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various colourings; we shall bring them out at 15s.' That was the first time witness ever had a patron for piracy; the piracies generally before that were of the most mean, contemptible, shabby description. People were ashamed to be seen in the street who had been guilty of piracy in London, except in very low trades indeed. This was the first instance in which their property had been assailed by any one of any consequence; ; it perfectly paralyzed their trade altogether. Witness was enabled to trace his goods, and found the copies were produced at Glasgow. Other houses followed the example of Messrs. Morrison, to such an extent as to paralyze the witness's trade; one set of designs being frequently copied by three or four houses; and this tended to work a most astonishing change as regarded the pirates themselves.”
This is only one example of what is becoming too general in all branches of commerce and manufactures. A man does not scruple supplanting his rival and com-' petitor by whatever means, and at whatever sacrifice of honour and good faith. Brookman and Langdon, the celebrated pencil makers, showed their machines to a manufacturer in another branch of trade. This man forthwith set up a pencil manufactory, with similar machinery. The return of the corn averages for the last week in July, 1842, was rejected by government, as having been studiously falsified in the principal market, for the sake of adding some profits to the corn-factors. Recent discovery has been made of extensive frauds upon the Custom House, practised habitually, and for a long time, by certain large houses, especially in the silk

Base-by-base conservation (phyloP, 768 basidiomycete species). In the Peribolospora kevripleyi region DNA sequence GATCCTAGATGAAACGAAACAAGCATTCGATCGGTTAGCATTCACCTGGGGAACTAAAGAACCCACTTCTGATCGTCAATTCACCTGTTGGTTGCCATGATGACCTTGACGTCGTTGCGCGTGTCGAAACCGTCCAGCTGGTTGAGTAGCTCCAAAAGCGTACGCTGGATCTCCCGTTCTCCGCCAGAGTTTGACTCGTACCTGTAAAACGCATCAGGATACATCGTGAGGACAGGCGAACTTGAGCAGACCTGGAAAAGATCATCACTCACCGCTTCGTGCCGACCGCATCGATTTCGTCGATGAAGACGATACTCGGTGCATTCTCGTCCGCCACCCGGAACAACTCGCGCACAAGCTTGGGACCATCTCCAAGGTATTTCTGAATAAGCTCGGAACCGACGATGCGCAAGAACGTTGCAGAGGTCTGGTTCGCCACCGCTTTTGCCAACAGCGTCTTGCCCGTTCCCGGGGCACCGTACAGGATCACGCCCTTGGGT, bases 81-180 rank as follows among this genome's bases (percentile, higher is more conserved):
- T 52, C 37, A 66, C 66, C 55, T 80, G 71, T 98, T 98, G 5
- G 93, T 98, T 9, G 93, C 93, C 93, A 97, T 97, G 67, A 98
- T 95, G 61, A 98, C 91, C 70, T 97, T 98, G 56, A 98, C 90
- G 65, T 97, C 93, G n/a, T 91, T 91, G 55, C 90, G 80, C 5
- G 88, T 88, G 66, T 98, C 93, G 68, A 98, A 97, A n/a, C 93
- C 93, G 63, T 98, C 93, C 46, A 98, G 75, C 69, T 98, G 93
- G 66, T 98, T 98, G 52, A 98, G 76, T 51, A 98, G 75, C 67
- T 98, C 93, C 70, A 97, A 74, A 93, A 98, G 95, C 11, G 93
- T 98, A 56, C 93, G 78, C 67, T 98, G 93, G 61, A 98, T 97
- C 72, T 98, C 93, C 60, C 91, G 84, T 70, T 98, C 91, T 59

trade. Good faith is no longer to be looked to as a sufficient security either between merchant and merchant, or between manufacturer and customer; but we must look for the protection of law, and to legal obligations and securities. The use of bills of exchange was formerly for foreign commerce; but now bills and promissory notes are used for assurances between persons living in the same town, and in adjoining streets. This is a state of things which we cannot go back from. When a disease of this kind has once got possession of us, there is no recovery from it; it must necessarily grow worse.
One successful act of dishonesty is sure to lead to others, and to meet with a crowd of imitators; like a successful speculation. The example first given shows how one great name is sufficient to give countenance and a warrant to the most evil
practices, and to spread them like a pestilence. eases are catching, but health you know is not contagious.”